The far-right Freedom Party of Austria filed a legal challenge on Wednesday over the results of the country’s presidential election, disputing the outcome of the May 22 runoff, in which the party’s candidate, Norbert Hofer, was narrowly defeated. Officials said there was no precedent for a challenge to the outcome of a presidential election in the history of modern Austria, a federal republic that was reconstituted in 1945 from the ashes of Nazi Germany, which annexed the country in 1938. The challenge, submitted by the party’s chairman to the Constitutional Court, injected an element of uncertainty into a debate that has already stirred questions over the strength of the far right in a nation with a fraught wartime past. Mr. Hofer led the first round of voting, on April 24, in which the country’s two mainstream parties were handed a humbling defeat.Full Article: Far-Right Party in Austria Challenges Results of Presidential Vote - The New York Times.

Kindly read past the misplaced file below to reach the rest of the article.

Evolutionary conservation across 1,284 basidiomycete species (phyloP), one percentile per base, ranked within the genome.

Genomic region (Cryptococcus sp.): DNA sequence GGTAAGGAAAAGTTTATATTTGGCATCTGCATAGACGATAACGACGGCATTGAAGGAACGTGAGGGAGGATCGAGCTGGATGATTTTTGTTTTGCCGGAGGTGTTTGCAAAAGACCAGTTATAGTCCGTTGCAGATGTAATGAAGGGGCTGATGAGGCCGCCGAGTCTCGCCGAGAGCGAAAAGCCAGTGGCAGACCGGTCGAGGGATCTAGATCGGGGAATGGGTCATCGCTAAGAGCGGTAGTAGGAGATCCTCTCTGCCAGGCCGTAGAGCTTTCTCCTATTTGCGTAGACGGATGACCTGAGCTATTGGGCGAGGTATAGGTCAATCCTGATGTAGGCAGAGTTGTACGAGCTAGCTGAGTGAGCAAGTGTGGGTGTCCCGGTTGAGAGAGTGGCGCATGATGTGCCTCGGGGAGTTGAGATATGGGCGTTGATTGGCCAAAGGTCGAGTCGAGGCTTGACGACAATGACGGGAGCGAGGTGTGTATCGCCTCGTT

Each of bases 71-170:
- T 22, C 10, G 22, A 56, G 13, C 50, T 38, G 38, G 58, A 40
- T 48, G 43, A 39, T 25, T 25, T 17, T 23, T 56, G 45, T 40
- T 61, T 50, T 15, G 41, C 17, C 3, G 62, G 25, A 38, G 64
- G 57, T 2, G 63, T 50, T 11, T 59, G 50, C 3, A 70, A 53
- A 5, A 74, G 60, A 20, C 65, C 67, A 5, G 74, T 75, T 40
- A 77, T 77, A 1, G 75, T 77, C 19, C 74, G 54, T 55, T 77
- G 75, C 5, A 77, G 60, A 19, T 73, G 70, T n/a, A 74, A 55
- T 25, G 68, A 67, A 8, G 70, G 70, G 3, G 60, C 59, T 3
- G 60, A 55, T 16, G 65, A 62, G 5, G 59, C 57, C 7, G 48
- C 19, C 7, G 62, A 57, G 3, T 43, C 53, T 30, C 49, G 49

Austria’s right-wing, populist Freedom Party on Wednesday challenged the result of the presidential election it narrowly lost last month, injecting fresh uncertainty into a country already in political turmoil amid Europe’s migrant crisis. The party alleged “catastrophic” violations of election law centering on what it said was the improper processing of mail-in ballots in the May 22 vote. “We have always said that we will not challenge the election for the sake of challenging the election,” party chairman Heinz-Christian Strache said. “But the disaster around how the vote was counted cannot be accepted without comment.” The mail-in ballots are a key point of contention in part because a big margin of victory there helped independent candidate Alexander Van der Bellen, who was supported by the left-of-center Greens, beat out the Freedom Party’s Norbert Hofer in the runoff.Full Article: Populist Austrian Party Alleges Violations in Presidential Election - WSJ.